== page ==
What are the steps in the emergency department to ensure airway control in patients with caustic ingestions?

Updated: Dec 09, 2020
  • Author: Derrick Lung, MD, MPH, FACEP, FACMT; Chief Editor: David Vearrier, MD, MPH  more...
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Because of the risk of rapidly developing airway edema, the patient’s airway and mental status should be immediately assessed and continually monitored. Equipment for endotracheal intubation and cricothyrotomy should be readily available. Gentle orotracheal intubation or fiberoptic-assisted intubation is preferred. Blind nasotracheal intubation should be avoided due to the increased risk of soft-tissue perforation.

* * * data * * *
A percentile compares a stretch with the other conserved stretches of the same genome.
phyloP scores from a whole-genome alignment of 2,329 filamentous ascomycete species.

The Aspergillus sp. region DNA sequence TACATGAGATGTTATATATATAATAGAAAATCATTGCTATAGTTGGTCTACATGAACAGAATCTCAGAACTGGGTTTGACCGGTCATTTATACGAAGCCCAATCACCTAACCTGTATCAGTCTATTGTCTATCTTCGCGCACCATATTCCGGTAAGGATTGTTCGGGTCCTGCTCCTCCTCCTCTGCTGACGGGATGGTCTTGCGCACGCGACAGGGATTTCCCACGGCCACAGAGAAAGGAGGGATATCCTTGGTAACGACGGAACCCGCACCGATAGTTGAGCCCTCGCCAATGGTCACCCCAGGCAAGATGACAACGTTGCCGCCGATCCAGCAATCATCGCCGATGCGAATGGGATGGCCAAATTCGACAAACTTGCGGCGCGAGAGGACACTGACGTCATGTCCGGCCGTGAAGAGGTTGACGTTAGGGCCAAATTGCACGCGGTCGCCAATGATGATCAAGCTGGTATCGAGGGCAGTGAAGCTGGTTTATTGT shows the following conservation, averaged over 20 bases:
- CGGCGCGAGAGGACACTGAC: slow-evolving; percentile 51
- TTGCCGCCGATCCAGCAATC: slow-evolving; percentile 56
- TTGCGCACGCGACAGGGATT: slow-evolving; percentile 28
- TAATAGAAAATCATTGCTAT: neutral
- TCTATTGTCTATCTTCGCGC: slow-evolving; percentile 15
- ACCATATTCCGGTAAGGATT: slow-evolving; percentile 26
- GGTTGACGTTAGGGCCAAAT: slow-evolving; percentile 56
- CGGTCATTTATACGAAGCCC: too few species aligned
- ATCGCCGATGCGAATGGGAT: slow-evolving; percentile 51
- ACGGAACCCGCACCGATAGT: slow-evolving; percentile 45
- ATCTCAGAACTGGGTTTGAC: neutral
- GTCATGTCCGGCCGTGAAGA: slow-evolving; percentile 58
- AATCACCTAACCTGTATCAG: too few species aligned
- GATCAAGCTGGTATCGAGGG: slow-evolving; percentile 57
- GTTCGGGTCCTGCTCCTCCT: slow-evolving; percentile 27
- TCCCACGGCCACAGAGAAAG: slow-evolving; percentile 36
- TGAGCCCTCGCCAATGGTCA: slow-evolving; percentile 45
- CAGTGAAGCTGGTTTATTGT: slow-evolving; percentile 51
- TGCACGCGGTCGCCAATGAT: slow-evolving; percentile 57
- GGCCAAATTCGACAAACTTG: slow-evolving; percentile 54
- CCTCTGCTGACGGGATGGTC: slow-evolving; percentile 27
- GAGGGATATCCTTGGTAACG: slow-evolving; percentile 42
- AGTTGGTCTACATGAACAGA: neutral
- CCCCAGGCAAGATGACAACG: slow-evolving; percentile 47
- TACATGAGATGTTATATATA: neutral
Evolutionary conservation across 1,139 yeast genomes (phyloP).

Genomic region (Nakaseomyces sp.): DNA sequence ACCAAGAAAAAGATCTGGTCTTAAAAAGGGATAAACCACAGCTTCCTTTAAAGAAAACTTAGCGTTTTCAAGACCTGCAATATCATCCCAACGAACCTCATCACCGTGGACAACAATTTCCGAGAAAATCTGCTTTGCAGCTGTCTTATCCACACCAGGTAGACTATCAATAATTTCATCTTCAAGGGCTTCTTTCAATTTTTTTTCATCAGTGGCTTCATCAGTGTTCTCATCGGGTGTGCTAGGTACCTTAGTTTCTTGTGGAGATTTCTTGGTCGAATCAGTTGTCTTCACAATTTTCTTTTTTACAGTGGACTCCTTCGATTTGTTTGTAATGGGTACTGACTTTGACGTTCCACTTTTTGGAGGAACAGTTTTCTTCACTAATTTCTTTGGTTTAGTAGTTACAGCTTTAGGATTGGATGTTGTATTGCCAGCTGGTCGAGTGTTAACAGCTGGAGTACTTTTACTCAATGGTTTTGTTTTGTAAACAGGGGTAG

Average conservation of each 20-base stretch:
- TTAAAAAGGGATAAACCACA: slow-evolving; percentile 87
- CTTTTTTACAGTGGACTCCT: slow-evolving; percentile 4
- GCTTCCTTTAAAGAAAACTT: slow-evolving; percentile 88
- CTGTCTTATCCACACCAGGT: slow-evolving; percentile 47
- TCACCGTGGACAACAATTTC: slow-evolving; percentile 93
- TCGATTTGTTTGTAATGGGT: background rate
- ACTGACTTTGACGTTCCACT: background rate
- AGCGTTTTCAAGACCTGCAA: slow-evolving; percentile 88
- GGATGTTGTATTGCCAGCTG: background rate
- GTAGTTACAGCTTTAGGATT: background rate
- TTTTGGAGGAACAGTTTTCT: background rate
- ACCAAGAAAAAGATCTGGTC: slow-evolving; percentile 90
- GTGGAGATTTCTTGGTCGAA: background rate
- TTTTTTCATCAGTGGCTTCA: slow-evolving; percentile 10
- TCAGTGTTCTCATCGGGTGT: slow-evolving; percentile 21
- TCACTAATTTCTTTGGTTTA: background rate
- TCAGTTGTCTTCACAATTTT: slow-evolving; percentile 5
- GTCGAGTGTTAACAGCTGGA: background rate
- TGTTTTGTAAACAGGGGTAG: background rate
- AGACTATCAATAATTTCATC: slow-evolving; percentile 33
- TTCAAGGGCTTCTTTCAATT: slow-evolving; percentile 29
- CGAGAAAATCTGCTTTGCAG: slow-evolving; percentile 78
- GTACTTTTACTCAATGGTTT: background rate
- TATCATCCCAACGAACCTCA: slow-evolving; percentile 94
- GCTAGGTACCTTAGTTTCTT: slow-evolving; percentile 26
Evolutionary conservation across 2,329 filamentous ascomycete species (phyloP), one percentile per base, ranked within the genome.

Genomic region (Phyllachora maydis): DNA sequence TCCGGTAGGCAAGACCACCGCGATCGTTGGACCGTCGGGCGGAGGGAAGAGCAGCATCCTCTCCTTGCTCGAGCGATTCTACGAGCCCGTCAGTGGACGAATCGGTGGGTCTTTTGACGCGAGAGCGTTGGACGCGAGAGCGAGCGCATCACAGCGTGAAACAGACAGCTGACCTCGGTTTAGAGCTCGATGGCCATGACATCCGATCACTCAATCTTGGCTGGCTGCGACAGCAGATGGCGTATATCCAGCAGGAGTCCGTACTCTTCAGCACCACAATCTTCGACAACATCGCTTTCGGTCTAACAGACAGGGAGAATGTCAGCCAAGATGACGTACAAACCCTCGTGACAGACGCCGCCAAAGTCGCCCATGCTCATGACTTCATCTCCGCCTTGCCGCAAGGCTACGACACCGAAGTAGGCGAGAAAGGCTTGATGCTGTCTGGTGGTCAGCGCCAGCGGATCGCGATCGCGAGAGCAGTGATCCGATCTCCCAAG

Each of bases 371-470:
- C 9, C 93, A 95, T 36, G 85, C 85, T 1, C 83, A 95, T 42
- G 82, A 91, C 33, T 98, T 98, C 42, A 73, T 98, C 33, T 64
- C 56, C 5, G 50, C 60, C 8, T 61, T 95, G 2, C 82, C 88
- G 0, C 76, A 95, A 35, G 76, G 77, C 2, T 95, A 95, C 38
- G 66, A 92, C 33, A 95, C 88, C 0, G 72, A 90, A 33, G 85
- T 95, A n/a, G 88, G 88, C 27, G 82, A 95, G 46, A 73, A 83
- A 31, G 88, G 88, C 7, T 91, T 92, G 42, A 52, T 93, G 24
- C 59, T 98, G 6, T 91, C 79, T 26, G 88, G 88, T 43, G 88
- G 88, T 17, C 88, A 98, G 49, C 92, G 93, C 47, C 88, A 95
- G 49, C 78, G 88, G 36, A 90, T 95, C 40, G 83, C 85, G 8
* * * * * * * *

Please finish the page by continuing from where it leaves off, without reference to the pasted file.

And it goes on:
If possible, it is best to avoid inducing paralysis for intubation because of the risk of anatomical distortion from bleeding and necrosis. If a difficult airway is anticipated, IV ketamine can be used to provide enough sedation to obtain a direct look at the airway.

Cricothyrotomy or percutaneous needle cricothyrotomy may be necessary in the presence of extreme tissue friability or significant edema.

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